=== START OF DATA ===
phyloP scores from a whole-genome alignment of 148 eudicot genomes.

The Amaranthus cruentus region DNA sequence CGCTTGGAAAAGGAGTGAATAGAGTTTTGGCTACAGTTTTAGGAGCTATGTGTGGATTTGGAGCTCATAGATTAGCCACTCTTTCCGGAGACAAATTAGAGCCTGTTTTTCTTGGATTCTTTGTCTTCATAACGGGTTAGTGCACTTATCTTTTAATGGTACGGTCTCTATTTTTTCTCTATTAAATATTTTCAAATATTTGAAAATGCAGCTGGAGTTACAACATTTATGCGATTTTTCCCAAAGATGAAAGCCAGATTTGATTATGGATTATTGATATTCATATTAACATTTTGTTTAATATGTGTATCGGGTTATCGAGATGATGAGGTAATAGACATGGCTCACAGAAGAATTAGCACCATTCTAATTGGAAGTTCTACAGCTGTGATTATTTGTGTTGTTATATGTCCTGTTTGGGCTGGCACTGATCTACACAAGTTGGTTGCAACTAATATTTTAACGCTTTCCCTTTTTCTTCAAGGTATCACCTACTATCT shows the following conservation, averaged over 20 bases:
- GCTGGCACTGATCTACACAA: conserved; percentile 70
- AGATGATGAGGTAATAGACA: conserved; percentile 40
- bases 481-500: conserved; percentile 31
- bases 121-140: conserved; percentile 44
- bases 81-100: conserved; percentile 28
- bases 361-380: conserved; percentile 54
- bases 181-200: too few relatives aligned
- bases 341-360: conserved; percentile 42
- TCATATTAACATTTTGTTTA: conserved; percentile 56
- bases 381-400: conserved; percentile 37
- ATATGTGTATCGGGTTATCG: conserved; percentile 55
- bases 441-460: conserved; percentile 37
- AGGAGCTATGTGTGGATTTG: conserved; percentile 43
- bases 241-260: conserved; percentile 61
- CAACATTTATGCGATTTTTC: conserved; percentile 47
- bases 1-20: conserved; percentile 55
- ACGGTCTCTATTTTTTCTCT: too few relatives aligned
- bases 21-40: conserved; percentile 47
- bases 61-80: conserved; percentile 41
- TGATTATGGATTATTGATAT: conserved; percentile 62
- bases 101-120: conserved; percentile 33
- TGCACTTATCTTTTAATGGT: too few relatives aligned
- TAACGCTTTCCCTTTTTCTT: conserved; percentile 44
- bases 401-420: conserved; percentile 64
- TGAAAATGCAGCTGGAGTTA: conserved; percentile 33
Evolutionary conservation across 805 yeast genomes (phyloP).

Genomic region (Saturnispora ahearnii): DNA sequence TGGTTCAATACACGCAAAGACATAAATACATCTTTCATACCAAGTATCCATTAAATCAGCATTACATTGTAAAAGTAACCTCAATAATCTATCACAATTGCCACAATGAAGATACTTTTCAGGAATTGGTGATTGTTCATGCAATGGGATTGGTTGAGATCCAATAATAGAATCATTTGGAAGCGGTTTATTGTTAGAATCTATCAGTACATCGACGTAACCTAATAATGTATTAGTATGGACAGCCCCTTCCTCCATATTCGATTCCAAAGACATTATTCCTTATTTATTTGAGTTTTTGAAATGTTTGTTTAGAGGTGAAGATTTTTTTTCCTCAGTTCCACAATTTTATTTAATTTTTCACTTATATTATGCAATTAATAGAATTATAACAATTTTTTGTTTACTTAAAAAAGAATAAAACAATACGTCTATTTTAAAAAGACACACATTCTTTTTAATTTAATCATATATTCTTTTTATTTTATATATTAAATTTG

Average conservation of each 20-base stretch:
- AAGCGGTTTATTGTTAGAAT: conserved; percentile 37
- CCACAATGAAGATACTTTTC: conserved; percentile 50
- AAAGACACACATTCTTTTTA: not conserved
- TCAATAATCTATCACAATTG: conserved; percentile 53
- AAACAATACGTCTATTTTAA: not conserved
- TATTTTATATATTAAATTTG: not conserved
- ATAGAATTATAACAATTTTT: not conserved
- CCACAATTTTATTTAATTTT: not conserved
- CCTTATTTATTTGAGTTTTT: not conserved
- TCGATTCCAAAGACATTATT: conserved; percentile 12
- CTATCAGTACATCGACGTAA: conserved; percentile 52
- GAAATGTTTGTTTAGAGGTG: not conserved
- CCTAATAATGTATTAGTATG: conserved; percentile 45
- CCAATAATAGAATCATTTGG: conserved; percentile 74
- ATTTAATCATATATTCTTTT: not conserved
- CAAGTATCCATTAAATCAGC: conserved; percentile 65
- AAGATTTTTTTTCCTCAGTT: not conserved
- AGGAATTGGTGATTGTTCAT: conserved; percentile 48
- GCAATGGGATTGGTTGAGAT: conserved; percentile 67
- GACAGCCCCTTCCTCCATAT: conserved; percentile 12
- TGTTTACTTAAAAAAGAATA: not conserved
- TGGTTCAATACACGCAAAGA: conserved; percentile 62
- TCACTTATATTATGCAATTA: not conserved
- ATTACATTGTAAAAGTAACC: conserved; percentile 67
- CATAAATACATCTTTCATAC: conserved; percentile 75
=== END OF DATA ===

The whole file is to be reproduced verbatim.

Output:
phyloP scores from a whole-genome alignment of 148 eudicot genomes.

The Amaranthus cruentus region DNA sequence CGCTTGGAAAAGGAGTGAATAGAGTTTTGGCTACAGTTTTAGGAGCTATGTGTGGATTTGGAGCTCATAGATTAGCCACTCTTTCCGGAGACAAATTAGAGCCTGTTTTTCTTGGATTCTTTGTCTTCATAACGGGTTAGTGCACTTATCTTTTAATGGTACGGTCTCTATTTTTTCTCTATTAAATATTTTCAAATATTTGAAAATGCAGCTGGAGTTACAACATTTATGCGATTTTTCCCAAAGATGAAAGCCAGATTTGATTATGGATTATTGATATTCATATTAACATTTTGTTTAATATGTGTATCGGGTTATCGAGATGATGAGGTAATAGACATGGCTCACAGAAGAATTAGCACCATTCTAATTGGAAGTTCTACAGCTGTGATTATTTGTGTTGTTATATGTCCTGTTTGGGCTGGCACTGATCTACACAAGTTGGTTGCAACTAATATTTTAACGCTTTCCCTTTTTCTTCAAGGTATCACCTACTATCT shows the following conservation, averaged over 20 bases:
- GCTGGCACTGATCTACACAA: conserved; percentile 70
- AGATGATGAGGTAATAGACA: conserved; percentile 40
- bases 481-500: conserved; percentile 31
- bases 121-140: conserved; percentile 44
- bases 81-100: conserved; percentile 28
- bases 361-380: conserved; percentile 54
- bases 181-200: too few relatives aligned
- bases 341-360: conserved; percentile 42
- TCATATTAACATTTTGTTTA: conserved; percentile 56
- bases 381-400: conserved; percentile 37
- ATATGTGTATCGGGTTATCG: conserved; percentile 55
- bases 441-460: conserved; percentile 37
- AGGAGCTATGTGTGGATTTG: conserved; percentile 43
- bases 241-260: conserved; percentile 61
- CAACATTTATGCGATTTTTC: conserved; percentile 47
- bases 1-20: conserved; percentile 55
- ACGGTCTCTATTTTTTCTCT: too few relatives aligned
- bases 21-40: conserved; percentile 47
- bases 61-80: conserved; percentile 41
- TGATTATGGATTATTGATAT: conserved; percentile 62
- bases 101-120: conserved; percentile 33
- TGCACTTATCTTTTAATGGT: too few relatives aligned
- TAACGCTTTCCCTTTTTCTT: conserved; percentile 44
- bases 401-420: conserved; percentile 64
- TGAAAATGCAGCTGGAGTTA: conserved; percentile 33
Evolutionary conservation across 805 yeast genomes (phyloP).

Genomic region (Saturnispora ahearnii): DNA sequence TGGTTCAATACACGCAAAGACATAAATACATCTTTCATACCAAGTATCCATTAAATCAGCATTACATTGTAAAAGTAACCTCAATAATCTATCACAATTGCCACAATGAAGATACTTTTCAGGAATTGGTGATTGTTCATGCAATGGGATTGGTTGAGATCCAATAATAGAATCATTTGGAAGCGGTTTATTGTTAGAATCTATCAGTACATCGACGTAACCTAATAATGTATTAGTATGGACAGCCCCTTCCTCCATATTCGATTCCAAAGACATTATTCCTTATTTATTTGAGTTTTTGAAATGTTTGTTTAGAGGTGAAGATTTTTTTTCCTCAGTTCCACAATTTTATTTAATTTTTCACTTATATTATGCAATTAATAGAATTATAACAATTTTTTGTTTACTTAAAAAAGAATAAAACAATACGTCTATTTTAAAAAGACACACATTCTTTTTAATTTAATCATATATTCTTTTTATTTTATATATTAAATTTG

Average conservation of each 20-base stretch:
- AAGCGGTTTATTGTTAGAAT: conserved; percentile 37
- CCACAATGAAGATACTTTTC: conserved; percentile 50
- AAAGACACACATTCTTTTTA: not conserved
- TCAATAATCTATCACAATTG: conserved; percentile 53
- AAACAATACGTCTATTTTAA: not conserved
- TATTTTATATATTAAATTTG: not conserved
- ATAGAATTATAACAATTTTT: not conserved
- CCACAATTTTATTTAATTTT: not conserved
- CCTTATTTATTTGAGTTTTT: not conserved
- TCGATTCCAAAGACATTATT: conserved; percentile 12
- CTATCAGTACATCGACGTAA: conserved; percentile 52
- GAAATGTTTGTTTAGAGGTG: not conserved
- CCTAATAATGTATTAGTATG: conserved; percentile 45
- CCAATAATAGAATCATTTGG: conserved; percentile 74
- ATTTAATCATATATTCTTTT: not conserved
- CAAGTATCCATTAAATCAGC: conserved; percentile 65
- AAGATTTTTTTTCCTCAGTT: not conserved
- AGGAATTGGTGATTGTTCAT: conserved; percentile 48
- GCAATGGGATTGGTTGAGAT: conserved; percentile 67
- GACAGCCCCTTCCTCCATAT: conserved; percentile 12
- TGTTTACTTAAAAAAGAATA: not conserved
- TGGTTCAATACACGCAAAGA: conserved; percentile 62
- TCACTTATATTATGCAATTA: not conserved
- ATTACATTGTAAAAGTAACC: conserved; percentile 67
- CATAAATACATCTTTCATAC: conserved; percentile 75